You could ask around here: some folks have cones.
You could possibly find a pro speaker shop and ask them for a cone (if you want to do the repair yourself).

This said, one thing at a time is the way to go, and if your speaker actually works, I would first restore the rest and then address this.
People who do not drink, do not smoke, do not eat red meat will one day feel really stupid lying there and dying from nothing.
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#24
The original Philco U-2 speaker is 10-1/2 inches in diameter. The eBay cone would be too large, plus the voice coil appears to be 1 inch - too small. And then there's the problem of it having an external spider rather than internal (within the voice coil).

The eBay cone is likely for a 1939-42 (and possibly newer) 12 inch speaker.
--
Ron Ramirez
Ferdinand, IN
Я этого не понимаю
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#25
There's a U-2 speaker on ebay right now. At $100 +$62 shipping, I shall be giving my repair every chance to prove satisfactory  Icon_biggrin

Anyway, this brings things more-or-less up to date on the restoration activities of the last year. The cabinet is also looking nice, although there are still some trim pieces to glue, and replacement grille cloth needed. 

In summary, work done so far includes:

Clean up of chassis
Replacement of frayed wiring
Rewind of interstage transformer
Rewind & repair of shadow meter
Repair of speaker
Replacement of all paper and electrolytic caps
Recap of tone control
Replaced volume control/switch

Remaining tasks include: 

Rewind of output transformer - almost complete, just the 60 turn secondary to do.
Replace speaker/HT connecting cord wires
Complete assembly and sundry wiring e.g. shadow meter, dial bulbs etc.

..And then we'll be on to bench testing. I've tested a few benches, so we should be OK there  Icon_crazy
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#26
It's too bad I didn't know you needed a U-2 a couple years ago. I took several speakers, including one or two U-2s, to Kutztown and gave them away for Phorum donations. Icon_sad I had too much clutter here (still do) and wanted to start shrinking the stash of stuff down.

But it looks like you did a great job of DIY reconing! Icon_thumbup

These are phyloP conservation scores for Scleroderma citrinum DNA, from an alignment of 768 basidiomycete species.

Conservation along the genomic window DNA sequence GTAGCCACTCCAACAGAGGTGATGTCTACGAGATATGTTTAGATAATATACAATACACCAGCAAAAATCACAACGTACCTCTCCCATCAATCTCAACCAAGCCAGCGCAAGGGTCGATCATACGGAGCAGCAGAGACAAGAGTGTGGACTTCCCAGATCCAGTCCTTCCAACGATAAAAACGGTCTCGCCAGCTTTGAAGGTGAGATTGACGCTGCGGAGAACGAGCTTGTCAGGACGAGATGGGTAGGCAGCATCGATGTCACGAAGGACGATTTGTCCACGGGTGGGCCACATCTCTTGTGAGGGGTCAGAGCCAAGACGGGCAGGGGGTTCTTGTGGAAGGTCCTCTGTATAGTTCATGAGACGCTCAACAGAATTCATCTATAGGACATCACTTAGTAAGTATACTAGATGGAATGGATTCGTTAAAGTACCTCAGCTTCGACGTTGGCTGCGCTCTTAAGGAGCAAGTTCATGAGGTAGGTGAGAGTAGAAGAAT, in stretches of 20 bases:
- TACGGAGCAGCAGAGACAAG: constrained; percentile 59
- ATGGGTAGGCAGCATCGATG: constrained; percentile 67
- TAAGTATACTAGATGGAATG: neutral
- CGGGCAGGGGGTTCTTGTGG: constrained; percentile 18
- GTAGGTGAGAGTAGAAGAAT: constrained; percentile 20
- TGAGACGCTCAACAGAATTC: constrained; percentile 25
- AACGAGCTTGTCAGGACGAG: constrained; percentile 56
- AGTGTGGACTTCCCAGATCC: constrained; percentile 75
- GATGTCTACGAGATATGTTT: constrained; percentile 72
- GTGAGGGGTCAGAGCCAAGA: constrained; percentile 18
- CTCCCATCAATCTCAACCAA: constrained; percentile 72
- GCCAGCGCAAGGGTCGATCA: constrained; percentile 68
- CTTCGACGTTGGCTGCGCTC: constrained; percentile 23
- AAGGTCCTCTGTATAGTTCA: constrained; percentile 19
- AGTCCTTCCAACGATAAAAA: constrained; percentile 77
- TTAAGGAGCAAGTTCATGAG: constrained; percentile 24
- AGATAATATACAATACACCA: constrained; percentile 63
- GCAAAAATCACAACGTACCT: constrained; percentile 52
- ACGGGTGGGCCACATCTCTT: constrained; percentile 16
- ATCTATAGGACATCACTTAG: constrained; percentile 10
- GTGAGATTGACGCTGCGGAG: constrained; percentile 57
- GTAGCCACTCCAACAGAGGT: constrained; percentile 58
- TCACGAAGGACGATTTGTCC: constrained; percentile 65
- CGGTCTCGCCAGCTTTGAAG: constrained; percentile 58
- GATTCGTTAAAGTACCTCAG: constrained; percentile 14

--
Ron Ramirez
Ferdinand, IN
Я этого не понимаю
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#27
Thanks Ron, I really think this is worth a try. Plus it adds to the fun.
Funny thing was, after completing the interstage wind... one appeared on ebay and I bought it anyway as backup. Not expensive at all.

The hardest thing to find - time to work on the radios, and I managed to get sidetracked by at least one more modern receiver in the middle of all this...can't help myself!
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#28
Your speaker may sound surprisingly good. I agree, give it a try before buying another.

Steve
M R Radios   C M Tubes
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#29
+1 with the DIY speaker cone. I've had pretty fair success with repairs of that nature, with good sound. Hope it works for you!
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#30
Not much progress this weekend - I was tasked with other things by the domestic authorities. Thankfully the chicken coop is now repaired and on level ground...

I did take a look at the next stage of the O/P transformer wind, and decided I didn't like any of the paper I had available to go between the primary and secondary, so ordered some 5 mil "fish paper". This stuff will be nice and hard, protecting the fine wire and providing a good insulator between the 400V HT on the primary and the output winding. I then cut a small length of 18 a.w.g. wire for practice, to see how it behaves when winding using a dummy core. Hand wind looks to be better than the machine for this large gauge. The technique for securing the start, and handling of the wire - which seems soft annealed - looks to be no problem, so I'll crack on with it once the paper arrives.

Ed